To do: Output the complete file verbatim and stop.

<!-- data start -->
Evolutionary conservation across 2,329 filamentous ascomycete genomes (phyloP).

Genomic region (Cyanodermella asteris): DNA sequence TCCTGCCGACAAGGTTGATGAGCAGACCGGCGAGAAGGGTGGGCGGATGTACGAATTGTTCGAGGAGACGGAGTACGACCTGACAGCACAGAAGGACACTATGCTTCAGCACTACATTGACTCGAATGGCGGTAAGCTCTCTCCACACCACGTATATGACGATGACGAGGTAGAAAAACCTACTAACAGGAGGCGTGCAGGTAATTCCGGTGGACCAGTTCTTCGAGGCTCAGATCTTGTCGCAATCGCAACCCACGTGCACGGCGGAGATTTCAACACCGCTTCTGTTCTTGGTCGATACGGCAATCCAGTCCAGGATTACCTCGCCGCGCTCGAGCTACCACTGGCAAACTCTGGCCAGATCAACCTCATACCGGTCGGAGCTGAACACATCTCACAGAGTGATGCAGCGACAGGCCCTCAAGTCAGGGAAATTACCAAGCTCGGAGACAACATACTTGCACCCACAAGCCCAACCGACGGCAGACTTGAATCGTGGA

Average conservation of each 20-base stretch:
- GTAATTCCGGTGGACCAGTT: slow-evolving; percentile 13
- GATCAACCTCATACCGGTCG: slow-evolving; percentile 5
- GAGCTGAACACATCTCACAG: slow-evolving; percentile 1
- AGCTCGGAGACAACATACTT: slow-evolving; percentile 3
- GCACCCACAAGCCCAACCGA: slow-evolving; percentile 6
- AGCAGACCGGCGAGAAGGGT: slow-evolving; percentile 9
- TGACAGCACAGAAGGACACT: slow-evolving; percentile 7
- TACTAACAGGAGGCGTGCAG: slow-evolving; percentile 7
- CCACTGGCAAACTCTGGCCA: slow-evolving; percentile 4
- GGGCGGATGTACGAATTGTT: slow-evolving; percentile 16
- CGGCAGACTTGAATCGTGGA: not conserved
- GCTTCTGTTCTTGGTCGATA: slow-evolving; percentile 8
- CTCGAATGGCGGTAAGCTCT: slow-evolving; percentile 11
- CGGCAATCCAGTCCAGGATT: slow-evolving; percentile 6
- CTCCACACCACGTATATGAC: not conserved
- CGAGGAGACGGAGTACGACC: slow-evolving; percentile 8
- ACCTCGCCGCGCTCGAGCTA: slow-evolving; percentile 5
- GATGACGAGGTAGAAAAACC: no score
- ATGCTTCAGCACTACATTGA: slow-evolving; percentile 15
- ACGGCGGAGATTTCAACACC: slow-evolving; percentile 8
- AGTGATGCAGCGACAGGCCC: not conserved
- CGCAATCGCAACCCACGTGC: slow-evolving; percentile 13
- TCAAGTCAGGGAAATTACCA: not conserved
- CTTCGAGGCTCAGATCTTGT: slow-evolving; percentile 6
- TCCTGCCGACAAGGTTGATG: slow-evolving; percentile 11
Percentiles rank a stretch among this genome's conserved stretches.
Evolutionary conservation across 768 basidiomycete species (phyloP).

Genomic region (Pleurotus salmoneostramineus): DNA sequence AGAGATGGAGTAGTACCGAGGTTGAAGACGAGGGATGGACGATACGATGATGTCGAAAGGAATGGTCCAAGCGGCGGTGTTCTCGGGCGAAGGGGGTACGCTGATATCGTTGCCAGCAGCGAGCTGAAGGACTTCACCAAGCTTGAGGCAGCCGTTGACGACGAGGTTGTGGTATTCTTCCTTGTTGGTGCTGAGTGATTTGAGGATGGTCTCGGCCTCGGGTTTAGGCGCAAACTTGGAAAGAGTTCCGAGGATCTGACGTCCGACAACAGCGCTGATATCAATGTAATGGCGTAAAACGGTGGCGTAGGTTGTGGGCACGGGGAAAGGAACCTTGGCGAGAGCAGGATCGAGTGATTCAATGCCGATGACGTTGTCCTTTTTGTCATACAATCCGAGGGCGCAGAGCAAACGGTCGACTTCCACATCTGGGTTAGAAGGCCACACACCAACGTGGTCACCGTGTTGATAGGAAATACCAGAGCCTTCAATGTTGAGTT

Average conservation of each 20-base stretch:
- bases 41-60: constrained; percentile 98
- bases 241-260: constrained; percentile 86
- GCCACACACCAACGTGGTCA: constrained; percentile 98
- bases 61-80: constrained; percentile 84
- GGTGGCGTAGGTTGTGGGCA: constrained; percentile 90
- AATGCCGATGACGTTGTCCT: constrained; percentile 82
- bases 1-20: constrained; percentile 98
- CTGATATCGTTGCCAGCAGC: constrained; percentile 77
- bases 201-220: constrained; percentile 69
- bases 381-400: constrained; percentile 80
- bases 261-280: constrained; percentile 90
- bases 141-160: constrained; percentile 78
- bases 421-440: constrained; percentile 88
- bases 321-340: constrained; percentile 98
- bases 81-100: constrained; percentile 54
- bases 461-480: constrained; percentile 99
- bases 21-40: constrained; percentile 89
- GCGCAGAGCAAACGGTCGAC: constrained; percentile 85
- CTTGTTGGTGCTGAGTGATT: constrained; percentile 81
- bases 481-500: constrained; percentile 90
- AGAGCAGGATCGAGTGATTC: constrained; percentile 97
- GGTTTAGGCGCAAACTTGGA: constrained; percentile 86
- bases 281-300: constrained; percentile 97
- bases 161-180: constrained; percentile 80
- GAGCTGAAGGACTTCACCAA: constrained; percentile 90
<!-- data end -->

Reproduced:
Evolutionary conservation across 2,329 filamentous ascomycete genomes (phyloP).

Genomic region (Cyanodermella asteris): DNA sequence TCCTGCCGACAAGGTTGATGAGCAGACCGGCGAGAAGGGTGGGCGGATGTACGAATTGTTCGAGGAGACGGAGTACGACCTGACAGCACAGAAGGACACTATGCTTCAGCACTACATTGACTCGAATGGCGGTAAGCTCTCTCCACACCACGTATATGACGATGACGAGGTAGAAAAACCTACTAACAGGAGGCGTGCAGGTAATTCCGGTGGACCAGTTCTTCGAGGCTCAGATCTTGTCGCAATCGCAACCCACGTGCACGGCGGAGATTTCAACACCGCTTCTGTTCTTGGTCGATACGGCAATCCAGTCCAGGATTACCTCGCCGCGCTCGAGCTACCACTGGCAAACTCTGGCCAGATCAACCTCATACCGGTCGGAGCTGAACACATCTCACAGAGTGATGCAGCGACAGGCCCTCAAGTCAGGGAAATTACCAAGCTCGGAGACAACATACTTGCACCCACAAGCCCAACCGACGGCAGACTTGAATCGTGGA

Average conservation of each 20-base stretch:
- GTAATTCCGGTGGACCAGTT: slow-evolving; percentile 13
- GATCAACCTCATACCGGTCG: slow-evolving; percentile 5
- GAGCTGAACACATCTCACAG: slow-evolving; percentile 1
- AGCTCGGAGACAACATACTT: slow-evolving; percentile 3
- GCACCCACAAGCCCAACCGA: slow-evolving; percentile 6
- AGCAGACCGGCGAGAAGGGT: slow-evolving; percentile 9
- TGACAGCACAGAAGGACACT: slow-evolving; percentile 7
- TACTAACAGGAGGCGTGCAG: slow-evolving; percentile 7
- CCACTGGCAAACTCTGGCCA: slow-evolving; percentile 4
- GGGCGGATGTACGAATTGTT: slow-evolving; percentile 16
- CGGCAGACTTGAATCGTGGA: not conserved
- GCTTCTGTTCTTGGTCGATA: slow-evolving; percentile 8
- CTCGAATGGCGGTAAGCTCT: slow-evolving; percentile 11
- CGGCAATCCAGTCCAGGATT: slow-evolving; percentile 6
- CTCCACACCACGTATATGAC: not conserved
- CGAGGAGACGGAGTACGACC: slow-evolving; percentile 8
- ACCTCGCCGCGCTCGAGCTA: slow-evolving; percentile 5
- GATGACGAGGTAGAAAAACC: no score
- ATGCTTCAGCACTACATTGA: slow-evolving; percentile 15
- ACGGCGGAGATTTCAACACC: slow-evolving; percentile 8
- AGTGATGCAGCGACAGGCCC: not conserved
- CGCAATCGCAACCCACGTGC: slow-evolving; percentile 13
- TCAAGTCAGGGAAATTACCA: not conserved
- CTTCGAGGCTCAGATCTTGT: slow-evolving; percentile 6
- TCCTGCCGACAAGGTTGATG: slow-evolving; percentile 11
Percentiles rank a stretch among this genome's conserved stretches.
Evolutionary conservation across 768 basidiomycete species (phyloP).

Genomic region (Pleurotus salmoneostramineus): DNA sequence AGAGATGGAGTAGTACCGAGGTTGAAGACGAGGGATGGACGATACGATGATGTCGAAAGGAATGGTCCAAGCGGCGGTGTTCTCGGGCGAAGGGGGTACGCTGATATCGTTGCCAGCAGCGAGCTGAAGGACTTCACCAAGCTTGAGGCAGCCGTTGACGACGAGGTTGTGGTATTCTTCCTTGTTGGTGCTGAGTGATTTGAGGATGGTCTCGGCCTCGGGTTTAGGCGCAAACTTGGAAAGAGTTCCGAGGATCTGACGTCCGACAACAGCGCTGATATCAATGTAATGGCGTAAAACGGTGGCGTAGGTTGTGGGCACGGGGAAAGGAACCTTGGCGAGAGCAGGATCGAGTGATTCAATGCCGATGACGTTGTCCTTTTTGTCATACAATCCGAGGGCGCAGAGCAAACGGTCGACTTCCACATCTGGGTTAGAAGGCCACACACCAACGTGGTCACCGTGTTGATAGGAAATACCAGAGCCTTCAATGTTGAGTT

Average conservation of each 20-base stretch:
- bases 41-60: constrained; percentile 98
- bases 241-260: constrained; percentile 86
- GCCACACACCAACGTGGTCA: constrained; percentile 98
- bases 61-80: constrained; percentile 84
- GGTGGCGTAGGTTGTGGGCA: constrained; percentile 90
- AATGCCGATGACGTTGTCCT: constrained; percentile 82
- bases 1-20: constrained; percentile 98
- CTGATATCGTTGCCAGCAGC: constrained; percentile 77
- bases 201-220: constrained; percentile 69
- bases 381-400: constrained; percentile 80
- bases 261-280: constrained; percentile 90
- bases 141-160: constrained; percentile 78
- bases 421-440: constrained; percentile 88
- bases 321-340: constrained; percentile 98
- bases 81-100: constrained; percentile 54
- bases 461-480: constrained; percentile 99
- bases 21-40: constrained; percentile 89
- GCGCAGAGCAAACGGTCGAC: constrained; percentile 85
- CTTGTTGGTGCTGAGTGATT: constrained; percentile 81
- bases 481-500: constrained; percentile 90
- AGAGCAGGATCGAGTGATTC: constrained; percentile 97
- GGTTTAGGCGCAAACTTGGA: constrained; percentile 86
- bases 281-300: constrained; percentile 97
- bases 161-180: constrained; percentile 80
- GAGCTGAAGGACTTCACCAA: constrained; percentile 90